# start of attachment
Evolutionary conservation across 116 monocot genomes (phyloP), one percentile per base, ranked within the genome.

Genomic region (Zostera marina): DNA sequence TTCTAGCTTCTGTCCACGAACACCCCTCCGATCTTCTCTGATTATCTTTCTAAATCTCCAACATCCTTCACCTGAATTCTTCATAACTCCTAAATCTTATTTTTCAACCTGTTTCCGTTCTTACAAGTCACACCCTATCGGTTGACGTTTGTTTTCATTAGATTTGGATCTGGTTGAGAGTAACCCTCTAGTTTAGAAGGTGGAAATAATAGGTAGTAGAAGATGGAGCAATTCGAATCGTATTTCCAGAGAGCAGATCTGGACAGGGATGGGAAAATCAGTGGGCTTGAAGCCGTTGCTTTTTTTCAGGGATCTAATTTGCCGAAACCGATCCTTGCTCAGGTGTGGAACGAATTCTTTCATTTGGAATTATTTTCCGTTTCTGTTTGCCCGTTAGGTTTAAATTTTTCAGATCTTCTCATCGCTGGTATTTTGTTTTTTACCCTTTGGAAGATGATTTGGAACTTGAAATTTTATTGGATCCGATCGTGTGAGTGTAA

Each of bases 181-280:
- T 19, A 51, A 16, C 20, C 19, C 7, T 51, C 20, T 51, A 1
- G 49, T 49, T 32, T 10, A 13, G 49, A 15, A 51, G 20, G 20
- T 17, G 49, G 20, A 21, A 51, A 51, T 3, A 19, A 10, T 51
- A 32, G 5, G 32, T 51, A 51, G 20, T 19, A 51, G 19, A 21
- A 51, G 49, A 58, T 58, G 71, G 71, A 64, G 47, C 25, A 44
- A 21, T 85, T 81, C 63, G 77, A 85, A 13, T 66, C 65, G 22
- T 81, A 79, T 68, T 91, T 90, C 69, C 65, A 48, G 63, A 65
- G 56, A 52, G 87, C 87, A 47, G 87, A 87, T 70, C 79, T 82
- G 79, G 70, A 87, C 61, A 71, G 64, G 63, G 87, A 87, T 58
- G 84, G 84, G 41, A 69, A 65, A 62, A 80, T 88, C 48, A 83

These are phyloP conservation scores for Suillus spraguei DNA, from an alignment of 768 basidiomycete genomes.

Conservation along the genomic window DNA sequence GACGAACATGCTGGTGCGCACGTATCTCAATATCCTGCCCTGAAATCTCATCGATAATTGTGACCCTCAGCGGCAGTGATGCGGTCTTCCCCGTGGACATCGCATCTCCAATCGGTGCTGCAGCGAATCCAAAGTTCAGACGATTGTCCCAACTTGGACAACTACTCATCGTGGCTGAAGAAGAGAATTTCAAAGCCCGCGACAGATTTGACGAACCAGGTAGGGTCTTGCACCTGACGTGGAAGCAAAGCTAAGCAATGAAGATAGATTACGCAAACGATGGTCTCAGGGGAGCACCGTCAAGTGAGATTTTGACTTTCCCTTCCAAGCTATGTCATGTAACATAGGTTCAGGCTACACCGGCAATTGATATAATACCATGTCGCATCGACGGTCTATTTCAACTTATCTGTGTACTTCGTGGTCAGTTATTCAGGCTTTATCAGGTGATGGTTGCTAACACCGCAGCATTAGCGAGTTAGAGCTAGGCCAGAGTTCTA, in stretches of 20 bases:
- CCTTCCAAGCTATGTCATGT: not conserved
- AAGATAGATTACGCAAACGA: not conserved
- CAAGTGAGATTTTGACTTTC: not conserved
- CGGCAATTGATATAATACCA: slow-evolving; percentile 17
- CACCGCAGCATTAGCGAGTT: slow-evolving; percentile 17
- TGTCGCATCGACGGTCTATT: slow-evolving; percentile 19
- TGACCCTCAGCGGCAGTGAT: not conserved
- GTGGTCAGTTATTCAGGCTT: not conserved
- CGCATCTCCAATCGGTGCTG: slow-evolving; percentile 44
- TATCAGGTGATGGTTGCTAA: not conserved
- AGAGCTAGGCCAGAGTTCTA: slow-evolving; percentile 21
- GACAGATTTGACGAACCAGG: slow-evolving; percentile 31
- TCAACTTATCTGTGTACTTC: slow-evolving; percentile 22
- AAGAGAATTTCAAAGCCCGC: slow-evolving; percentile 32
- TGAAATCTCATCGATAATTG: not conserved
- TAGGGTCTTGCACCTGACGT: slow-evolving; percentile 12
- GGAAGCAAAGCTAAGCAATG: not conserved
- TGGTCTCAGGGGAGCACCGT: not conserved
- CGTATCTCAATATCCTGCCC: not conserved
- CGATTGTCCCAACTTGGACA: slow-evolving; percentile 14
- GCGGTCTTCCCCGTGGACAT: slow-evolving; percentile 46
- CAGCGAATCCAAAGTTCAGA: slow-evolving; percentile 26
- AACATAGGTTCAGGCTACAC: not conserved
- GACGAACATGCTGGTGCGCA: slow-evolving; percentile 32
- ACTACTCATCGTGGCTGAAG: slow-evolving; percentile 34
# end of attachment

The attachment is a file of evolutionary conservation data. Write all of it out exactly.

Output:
Evolutionary conservation across 116 monocot genomes (phyloP), one percentile per base, ranked within the genome.

Genomic region (Zostera marina): DNA sequence TTCTAGCTTCTGTCCACGAACACCCCTCCGATCTTCTCTGATTATCTTTCTAAATCTCCAACATCCTTCACCTGAATTCTTCATAACTCCTAAATCTTATTTTTCAACCTGTTTCCGTTCTTACAAGTCACACCCTATCGGTTGACGTTTGTTTTCATTAGATTTGGATCTGGTTGAGAGTAACCCTCTAGTTTAGAAGGTGGAAATAATAGGTAGTAGAAGATGGAGCAATTCGAATCGTATTTCCAGAGAGCAGATCTGGACAGGGATGGGAAAATCAGTGGGCTTGAAGCCGTTGCTTTTTTTCAGGGATCTAATTTGCCGAAACCGATCCTTGCTCAGGTGTGGAACGAATTCTTTCATTTGGAATTATTTTCCGTTTCTGTTTGCCCGTTAGGTTTAAATTTTTCAGATCTTCTCATCGCTGGTATTTTGTTTTTTACCCTTTGGAAGATGATTTGGAACTTGAAATTTTATTGGATCCGATCGTGTGAGTGTAA

Each of bases 181-280:
- T 19, A 51, A 16, C 20, C 19, C 7, T 51, C 20, T 51, A 1
- G 49, T 49, T 32, T 10, A 13, G 49, A 15, A 51, G 20, G 20
- T 17, G 49, G 20, A 21, A 51, A 51, T 3, A 19, A 10, T 51
- A 32, G 5, G 32, T 51, A 51, G 20, T 19, A 51, G 19, A 21
- A 51, G 49, A 58, T 58, G 71, G 71, A 64, G 47, C 25, A 44
- A 21, T 85, T 81, C 63, G 77, A 85, A 13, T 66, C 65, G 22
- T 81, A 79, T 68, T 91, T 90, C 69, C 65, A 48, G 63, A 65
- G 56, A 52, G 87, C 87, A 47, G 87, A 87, T 70, C 79, T 82
- G 79, G 70, A 87, C 61, A 71, G 64, G 63, G 87, A 87, T 58
- G 84, G 84, G 41, A 69, A 65, A 62, A 80, T 88, C 48, A 83

These are phyloP conservation scores for Suillus spraguei DNA, from an alignment of 768 basidiomycete genomes.

Conservation along the genomic window DNA sequence GACGAACATGCTGGTGCGCACGTATCTCAATATCCTGCCCTGAAATCTCATCGATAATTGTGACCCTCAGCGGCAGTGATGCGGTCTTCCCCGTGGACATCGCATCTCCAATCGGTGCTGCAGCGAATCCAAAGTTCAGACGATTGTCCCAACTTGGACAACTACTCATCGTGGCTGAAGAAGAGAATTTCAAAGCCCGCGACAGATTTGACGAACCAGGTAGGGTCTTGCACCTGACGTGGAAGCAAAGCTAAGCAATGAAGATAGATTACGCAAACGATGGTCTCAGGGGAGCACCGTCAAGTGAGATTTTGACTTTCCCTTCCAAGCTATGTCATGTAACATAGGTTCAGGCTACACCGGCAATTGATATAATACCATGTCGCATCGACGGTCTATTTCAACTTATCTGTGTACTTCGTGGTCAGTTATTCAGGCTTTATCAGGTGATGGTTGCTAACACCGCAGCATTAGCGAGTTAGAGCTAGGCCAGAGTTCTA, in stretches of 20 bases:
- CCTTCCAAGCTATGTCATGT: not conserved
- AAGATAGATTACGCAAACGA: not conserved
- CAAGTGAGATTTTGACTTTC: not conserved
- CGGCAATTGATATAATACCA: slow-evolving; percentile 17
- CACCGCAGCATTAGCGAGTT: slow-evolving; percentile 17
- TGTCGCATCGACGGTCTATT: slow-evolving; percentile 19
- TGACCCTCAGCGGCAGTGAT: not conserved
- GTGGTCAGTTATTCAGGCTT: not conserved
- CGCATCTCCAATCGGTGCTG: slow-evolving; percentile 44
- TATCAGGTGATGGTTGCTAA: not conserved
- AGAGCTAGGCCAGAGTTCTA: slow-evolving; percentile 21
- GACAGATTTGACGAACCAGG: slow-evolving; percentile 31
- TCAACTTATCTGTGTACTTC: slow-evolving; percentile 22
- AAGAGAATTTCAAAGCCCGC: slow-evolving; percentile 32
- TGAAATCTCATCGATAATTG: not conserved
- TAGGGTCTTGCACCTGACGT: slow-evolving; percentile 12
- GGAAGCAAAGCTAAGCAATG: not conserved
- TGGTCTCAGGGGAGCACCGT: not conserved
- CGTATCTCAATATCCTGCCC: not conserved
- CGATTGTCCCAACTTGGACA: slow-evolving; percentile 14
- GCGGTCTTCCCCGTGGACAT: slow-evolving; percentile 46
- CAGCGAATCCAAAGTTCAGA: slow-evolving; percentile 26
- AACATAGGTTCAGGCTACAC: not conserved
- GACGAACATGCTGGTGCGCA: slow-evolving; percentile 32
- ACTACTCATCGTGGCTGAAG: slow-evolving; percentile 34